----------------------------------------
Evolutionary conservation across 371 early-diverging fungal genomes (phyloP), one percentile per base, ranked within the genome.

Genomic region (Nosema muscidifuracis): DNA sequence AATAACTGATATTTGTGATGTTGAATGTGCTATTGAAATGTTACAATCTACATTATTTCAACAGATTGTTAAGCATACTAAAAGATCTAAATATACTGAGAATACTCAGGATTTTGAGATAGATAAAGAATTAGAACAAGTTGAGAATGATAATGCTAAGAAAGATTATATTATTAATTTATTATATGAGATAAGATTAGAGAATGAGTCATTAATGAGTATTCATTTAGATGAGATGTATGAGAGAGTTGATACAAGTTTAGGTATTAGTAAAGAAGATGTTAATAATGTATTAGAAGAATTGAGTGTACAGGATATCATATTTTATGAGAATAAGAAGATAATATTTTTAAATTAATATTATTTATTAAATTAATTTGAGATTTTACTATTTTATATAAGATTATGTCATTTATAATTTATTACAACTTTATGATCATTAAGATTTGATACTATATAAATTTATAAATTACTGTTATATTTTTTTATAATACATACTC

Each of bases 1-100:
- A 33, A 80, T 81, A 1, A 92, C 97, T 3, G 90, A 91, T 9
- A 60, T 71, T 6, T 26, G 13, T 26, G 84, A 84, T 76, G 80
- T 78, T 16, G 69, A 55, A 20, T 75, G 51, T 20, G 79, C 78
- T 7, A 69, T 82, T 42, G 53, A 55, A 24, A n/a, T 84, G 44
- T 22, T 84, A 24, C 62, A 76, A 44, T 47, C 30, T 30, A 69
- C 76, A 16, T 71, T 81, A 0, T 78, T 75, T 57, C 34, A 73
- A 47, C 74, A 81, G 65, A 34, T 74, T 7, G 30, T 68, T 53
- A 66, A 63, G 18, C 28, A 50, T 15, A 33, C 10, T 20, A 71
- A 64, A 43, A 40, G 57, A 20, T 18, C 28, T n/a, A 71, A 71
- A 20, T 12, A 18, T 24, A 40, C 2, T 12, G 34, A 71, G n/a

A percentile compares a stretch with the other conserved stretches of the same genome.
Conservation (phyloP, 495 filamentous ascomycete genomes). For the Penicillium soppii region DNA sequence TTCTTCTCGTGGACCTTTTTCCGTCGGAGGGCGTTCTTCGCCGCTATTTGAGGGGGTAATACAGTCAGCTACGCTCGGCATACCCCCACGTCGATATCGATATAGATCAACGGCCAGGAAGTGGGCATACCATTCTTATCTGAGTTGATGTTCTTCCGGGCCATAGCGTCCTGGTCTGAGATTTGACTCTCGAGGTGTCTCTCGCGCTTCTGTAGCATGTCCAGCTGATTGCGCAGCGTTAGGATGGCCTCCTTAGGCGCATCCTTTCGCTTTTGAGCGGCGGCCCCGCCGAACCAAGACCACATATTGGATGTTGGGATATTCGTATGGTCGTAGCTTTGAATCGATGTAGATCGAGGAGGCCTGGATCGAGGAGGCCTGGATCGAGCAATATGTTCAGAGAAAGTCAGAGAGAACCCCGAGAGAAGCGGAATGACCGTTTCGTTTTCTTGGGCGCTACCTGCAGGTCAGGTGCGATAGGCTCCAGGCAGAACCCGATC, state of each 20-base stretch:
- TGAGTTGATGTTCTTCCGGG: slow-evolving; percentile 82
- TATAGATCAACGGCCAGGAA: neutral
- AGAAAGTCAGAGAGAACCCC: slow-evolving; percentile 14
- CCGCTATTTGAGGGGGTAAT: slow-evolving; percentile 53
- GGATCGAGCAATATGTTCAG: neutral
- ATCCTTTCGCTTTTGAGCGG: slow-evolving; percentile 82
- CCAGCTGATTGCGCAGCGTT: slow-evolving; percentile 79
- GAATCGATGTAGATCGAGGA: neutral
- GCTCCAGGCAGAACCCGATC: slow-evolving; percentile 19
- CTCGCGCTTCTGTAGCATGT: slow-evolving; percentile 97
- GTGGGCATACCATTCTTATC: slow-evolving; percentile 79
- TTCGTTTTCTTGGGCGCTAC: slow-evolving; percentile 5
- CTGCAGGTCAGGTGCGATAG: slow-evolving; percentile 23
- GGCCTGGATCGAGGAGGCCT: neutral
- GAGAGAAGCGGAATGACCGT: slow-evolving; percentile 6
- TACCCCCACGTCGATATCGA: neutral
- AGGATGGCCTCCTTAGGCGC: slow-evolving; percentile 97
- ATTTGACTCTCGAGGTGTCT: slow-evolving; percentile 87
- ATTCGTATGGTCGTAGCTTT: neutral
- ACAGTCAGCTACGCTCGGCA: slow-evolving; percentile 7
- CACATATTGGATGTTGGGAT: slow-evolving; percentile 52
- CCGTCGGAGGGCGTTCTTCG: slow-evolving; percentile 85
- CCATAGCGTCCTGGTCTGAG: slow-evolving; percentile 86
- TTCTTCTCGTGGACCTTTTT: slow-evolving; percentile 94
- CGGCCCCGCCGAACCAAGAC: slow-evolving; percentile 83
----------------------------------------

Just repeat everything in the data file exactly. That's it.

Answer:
Evolutionary conservation across 371 early-diverging fungal genomes (phyloP), one percentile per base, ranked within the genome.

Genomic region (Nosema muscidifuracis): DNA sequence AATAACTGATATTTGTGATGTTGAATGTGCTATTGAAATGTTACAATCTACATTATTTCAACAGATTGTTAAGCATACTAAAAGATCTAAATATACTGAGAATACTCAGGATTTTGAGATAGATAAAGAATTAGAACAAGTTGAGAATGATAATGCTAAGAAAGATTATATTATTAATTTATTATATGAGATAAGATTAGAGAATGAGTCATTAATGAGTATTCATTTAGATGAGATGTATGAGAGAGTTGATACAAGTTTAGGTATTAGTAAAGAAGATGTTAATAATGTATTAGAAGAATTGAGTGTACAGGATATCATATTTTATGAGAATAAGAAGATAATATTTTTAAATTAATATTATTTATTAAATTAATTTGAGATTTTACTATTTTATATAAGATTATGTCATTTATAATTTATTACAACTTTATGATCATTAAGATTTGATACTATATAAATTTATAAATTACTGTTATATTTTTTTATAATACATACTC

Each of bases 1-100:
- A 33, A 80, T 81, A 1, A 92, C 97, T 3, G 90, A 91, T 9
- A 60, T 71, T 6, T 26, G 13, T 26, G 84, A 84, T 76, G 80
- T 78, T 16, G 69, A 55, A 20, T 75, G 51, T 20, G 79, C 78
- T 7, A 69, T 82, T 42, G 53, A 55, A 24, A n/a, T 84, G 44
- T 22, T 84, A 24, C 62, A 76, A 44, T 47, C 30, T 30, A 69
- C 76, A 16, T 71, T 81, A 0, T 78, T 75, T 57, C 34, A 73
- A 47, C 74, A 81, G 65, A 34, T 74, T 7, G 30, T 68, T 53
- A 66, A 63, G 18, C 28, A 50, T 15, A 33, C 10, T 20, A 71
- A 64, A 43, A 40, G 57, A 20, T 18, C 28, T n/a, A 71, A 71
- A 20, T 12, A 18, T 24, A 40, C 2, T 12, G 34, A 71, G n/a

A percentile compares a stretch with the other conserved stretches of the same genome.
Conservation (phyloP, 495 filamentous ascomycete genomes). For the Penicillium soppii region DNA sequence TTCTTCTCGTGGACCTTTTTCCGTCGGAGGGCGTTCTTCGCCGCTATTTGAGGGGGTAATACAGTCAGCTACGCTCGGCATACCCCCACGTCGATATCGATATAGATCAACGGCCAGGAAGTGGGCATACCATTCTTATCTGAGTTGATGTTCTTCCGGGCCATAGCGTCCTGGTCTGAGATTTGACTCTCGAGGTGTCTCTCGCGCTTCTGTAGCATGTCCAGCTGATTGCGCAGCGTTAGGATGGCCTCCTTAGGCGCATCCTTTCGCTTTTGAGCGGCGGCCCCGCCGAACCAAGACCACATATTGGATGTTGGGATATTCGTATGGTCGTAGCTTTGAATCGATGTAGATCGAGGAGGCCTGGATCGAGGAGGCCTGGATCGAGCAATATGTTCAGAGAAAGTCAGAGAGAACCCCGAGAGAAGCGGAATGACCGTTTCGTTTTCTTGGGCGCTACCTGCAGGTCAGGTGCGATAGGCTCCAGGCAGAACCCGATC, state of each 20-base stretch:
- TGAGTTGATGTTCTTCCGGG: slow-evolving; percentile 82
- TATAGATCAACGGCCAGGAA: neutral
- AGAAAGTCAGAGAGAACCCC: slow-evolving; percentile 14
- CCGCTATTTGAGGGGGTAAT: slow-evolving; percentile 53
- GGATCGAGCAATATGTTCAG: neutral
- ATCCTTTCGCTTTTGAGCGG: slow-evolving; percentile 82
- CCAGCTGATTGCGCAGCGTT: slow-evolving; percentile 79
- GAATCGATGTAGATCGAGGA: neutral
- GCTCCAGGCAGAACCCGATC: slow-evolving; percentile 19
- CTCGCGCTTCTGTAGCATGT: slow-evolving; percentile 97
- GTGGGCATACCATTCTTATC: slow-evolving; percentile 79
- TTCGTTTTCTTGGGCGCTAC: slow-evolving; percentile 5
- CTGCAGGTCAGGTGCGATAG: slow-evolving; percentile 23
- GGCCTGGATCGAGGAGGCCT: neutral
- GAGAGAAGCGGAATGACCGT: slow-evolving; percentile 6
- TACCCCCACGTCGATATCGA: neutral
- AGGATGGCCTCCTTAGGCGC: slow-evolving; percentile 97
- ATTTGACTCTCGAGGTGTCT: slow-evolving; percentile 87
- ATTCGTATGGTCGTAGCTTT: neutral
- ACAGTCAGCTACGCTCGGCA: slow-evolving; percentile 7
- CACATATTGGATGTTGGGAT: slow-evolving; percentile 52
- CCGTCGGAGGGCGTTCTTCG: slow-evolving; percentile 85
- CCATAGCGTCCTGGTCTGAG: slow-evolving; percentile 86
- TTCTTCTCGTGGACCTTTTT: slow-evolving; percentile 94
- CGGCCCCGCCGAACCAAGAC: slow-evolving; percentile 83